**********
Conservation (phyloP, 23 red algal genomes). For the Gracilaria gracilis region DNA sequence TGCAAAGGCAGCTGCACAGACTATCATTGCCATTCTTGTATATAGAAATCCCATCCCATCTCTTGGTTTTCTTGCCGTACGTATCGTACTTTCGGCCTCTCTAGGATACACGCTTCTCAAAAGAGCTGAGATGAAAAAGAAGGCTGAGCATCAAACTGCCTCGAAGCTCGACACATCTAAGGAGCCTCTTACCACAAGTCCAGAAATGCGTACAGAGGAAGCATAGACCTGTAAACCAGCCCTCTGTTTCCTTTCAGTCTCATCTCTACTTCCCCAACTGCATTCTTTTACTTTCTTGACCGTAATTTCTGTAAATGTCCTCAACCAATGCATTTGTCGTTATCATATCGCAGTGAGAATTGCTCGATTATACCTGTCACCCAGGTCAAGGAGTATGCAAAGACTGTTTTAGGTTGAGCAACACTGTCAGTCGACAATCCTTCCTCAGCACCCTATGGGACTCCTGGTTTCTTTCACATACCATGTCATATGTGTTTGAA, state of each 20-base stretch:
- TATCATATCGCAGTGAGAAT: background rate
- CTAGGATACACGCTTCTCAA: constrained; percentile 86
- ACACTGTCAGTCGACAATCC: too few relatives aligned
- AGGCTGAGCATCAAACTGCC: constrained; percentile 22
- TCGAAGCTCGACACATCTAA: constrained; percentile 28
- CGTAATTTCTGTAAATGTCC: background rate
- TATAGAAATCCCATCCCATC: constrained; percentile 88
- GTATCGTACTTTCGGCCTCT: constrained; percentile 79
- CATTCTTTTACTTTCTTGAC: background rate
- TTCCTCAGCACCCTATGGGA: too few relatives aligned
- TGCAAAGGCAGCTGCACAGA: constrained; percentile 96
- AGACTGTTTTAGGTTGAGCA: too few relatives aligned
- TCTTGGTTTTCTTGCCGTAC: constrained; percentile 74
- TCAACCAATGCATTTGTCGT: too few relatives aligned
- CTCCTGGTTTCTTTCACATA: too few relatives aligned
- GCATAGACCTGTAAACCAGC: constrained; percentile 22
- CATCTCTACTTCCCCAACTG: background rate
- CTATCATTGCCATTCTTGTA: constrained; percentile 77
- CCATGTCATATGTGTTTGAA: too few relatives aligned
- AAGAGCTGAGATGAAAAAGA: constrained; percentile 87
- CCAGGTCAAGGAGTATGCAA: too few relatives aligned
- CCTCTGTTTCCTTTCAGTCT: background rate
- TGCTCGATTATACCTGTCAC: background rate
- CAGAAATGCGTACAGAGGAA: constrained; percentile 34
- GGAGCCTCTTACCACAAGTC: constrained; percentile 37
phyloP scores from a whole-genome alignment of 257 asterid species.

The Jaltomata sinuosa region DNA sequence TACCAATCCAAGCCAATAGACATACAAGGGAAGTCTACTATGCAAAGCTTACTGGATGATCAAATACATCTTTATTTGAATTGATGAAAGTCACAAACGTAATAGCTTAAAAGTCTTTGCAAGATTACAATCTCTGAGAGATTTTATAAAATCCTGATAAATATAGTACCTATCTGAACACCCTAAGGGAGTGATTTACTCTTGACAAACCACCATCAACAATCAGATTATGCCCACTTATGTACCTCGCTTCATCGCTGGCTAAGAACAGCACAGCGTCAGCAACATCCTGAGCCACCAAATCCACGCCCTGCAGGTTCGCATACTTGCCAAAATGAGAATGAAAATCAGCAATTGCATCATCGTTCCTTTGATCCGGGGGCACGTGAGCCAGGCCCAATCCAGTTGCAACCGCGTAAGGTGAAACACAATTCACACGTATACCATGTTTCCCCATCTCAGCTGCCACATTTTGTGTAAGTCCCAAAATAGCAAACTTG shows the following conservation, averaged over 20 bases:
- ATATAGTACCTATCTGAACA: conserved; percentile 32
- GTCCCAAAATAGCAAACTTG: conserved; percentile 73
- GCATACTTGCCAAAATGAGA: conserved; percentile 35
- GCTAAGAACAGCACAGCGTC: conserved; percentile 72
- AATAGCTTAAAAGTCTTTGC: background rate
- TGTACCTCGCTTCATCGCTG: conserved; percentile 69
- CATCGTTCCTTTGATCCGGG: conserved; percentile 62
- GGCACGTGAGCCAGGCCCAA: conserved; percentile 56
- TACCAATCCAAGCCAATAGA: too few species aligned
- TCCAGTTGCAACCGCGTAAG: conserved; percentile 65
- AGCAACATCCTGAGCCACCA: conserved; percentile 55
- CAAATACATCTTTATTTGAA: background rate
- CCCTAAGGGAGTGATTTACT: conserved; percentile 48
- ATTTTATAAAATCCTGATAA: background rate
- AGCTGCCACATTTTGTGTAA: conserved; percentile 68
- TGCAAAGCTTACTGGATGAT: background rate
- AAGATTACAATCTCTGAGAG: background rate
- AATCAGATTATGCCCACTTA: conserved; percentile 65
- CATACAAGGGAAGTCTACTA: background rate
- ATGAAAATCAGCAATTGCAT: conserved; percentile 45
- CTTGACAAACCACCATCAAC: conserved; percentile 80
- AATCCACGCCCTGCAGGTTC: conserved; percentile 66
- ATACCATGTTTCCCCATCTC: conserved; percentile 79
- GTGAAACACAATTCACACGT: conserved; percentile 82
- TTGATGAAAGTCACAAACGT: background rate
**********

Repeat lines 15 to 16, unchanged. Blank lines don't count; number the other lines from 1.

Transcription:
- TCAACCAATGCATTTGTCGT: too few relatives aligned
- CTCCTGGTTTCTTTCACATA: too few relatives aligned